The best thing about being a woman in Canberra is the access we have to the ACT Government. If I’d stayed in Armadale this would not have been impossible. Being in Canberra has enabled me to take on a whole different career path. I’d always dreamt of being an advocate and voice for people with disabilities, but when I first came to Canberra I was so far from that path. It was through meeting Sue Salthouse and getting involved with organisations like Women With Disabilities ACT, the Women’s Centre for Health Matters (WCHM), and Health Care Consumers Association of the ACT (HCCA) that I diversified. To be able to network with such wonderful non-government and support organisations has made my experience here great. I’ve learnt so much about issues affecting women and their health. Improving women’s access to health services, whether they have a disability or not, is a key focus for me now.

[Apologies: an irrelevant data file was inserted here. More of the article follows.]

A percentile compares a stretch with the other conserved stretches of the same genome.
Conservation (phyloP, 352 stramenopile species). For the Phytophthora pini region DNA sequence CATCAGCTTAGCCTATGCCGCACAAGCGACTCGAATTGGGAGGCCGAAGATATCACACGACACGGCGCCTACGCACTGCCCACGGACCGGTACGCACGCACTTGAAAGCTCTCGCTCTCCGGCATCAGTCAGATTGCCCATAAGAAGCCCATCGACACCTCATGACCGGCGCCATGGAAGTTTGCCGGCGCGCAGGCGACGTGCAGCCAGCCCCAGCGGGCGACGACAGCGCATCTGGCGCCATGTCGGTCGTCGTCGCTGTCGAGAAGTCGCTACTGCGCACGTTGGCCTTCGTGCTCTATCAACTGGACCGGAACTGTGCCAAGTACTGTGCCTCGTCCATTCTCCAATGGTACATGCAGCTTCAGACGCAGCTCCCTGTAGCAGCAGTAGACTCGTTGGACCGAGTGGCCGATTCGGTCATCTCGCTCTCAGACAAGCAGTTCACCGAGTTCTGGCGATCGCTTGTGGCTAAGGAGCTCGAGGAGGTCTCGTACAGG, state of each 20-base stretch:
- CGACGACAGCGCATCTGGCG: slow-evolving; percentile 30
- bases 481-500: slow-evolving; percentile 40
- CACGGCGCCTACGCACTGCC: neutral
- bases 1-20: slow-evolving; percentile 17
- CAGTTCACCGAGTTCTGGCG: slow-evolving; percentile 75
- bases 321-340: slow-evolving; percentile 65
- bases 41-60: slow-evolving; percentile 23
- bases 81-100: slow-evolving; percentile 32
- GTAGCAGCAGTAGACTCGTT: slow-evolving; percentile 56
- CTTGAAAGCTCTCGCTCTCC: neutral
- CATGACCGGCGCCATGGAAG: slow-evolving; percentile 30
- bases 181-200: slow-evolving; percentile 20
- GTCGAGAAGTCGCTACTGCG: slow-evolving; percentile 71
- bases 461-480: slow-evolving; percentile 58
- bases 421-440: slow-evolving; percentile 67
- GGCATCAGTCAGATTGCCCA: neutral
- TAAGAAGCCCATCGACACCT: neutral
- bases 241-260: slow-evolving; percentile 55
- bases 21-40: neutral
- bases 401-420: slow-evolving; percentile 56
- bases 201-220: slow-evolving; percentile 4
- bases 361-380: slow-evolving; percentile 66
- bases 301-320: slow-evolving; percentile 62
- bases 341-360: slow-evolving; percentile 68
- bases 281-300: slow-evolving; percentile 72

I’ve always been very proactive about my health—it’s one of the reasons I got involved with WCHM and HCCA. There are a lot of very good health services in Canberra that help women. Sexual Health and Family Planning ACT, for example, do a lot of great work with young women with disabilities. ACT Health have always been very willing to listen to what the needs are for women with disabilities—they’ve worked with us to try to improve access to women’s health services, such as breast and cervical screening.
I’ve had very positive experiences when accessing health services in Canberra. I know that’s not always the case for health care consumers, but for me it’s basically been a good journey. I think it’s because of the skills I have learnt through HCCA in knowing and defending my rights, asking questions and providing feedback to services when things aren’t working well.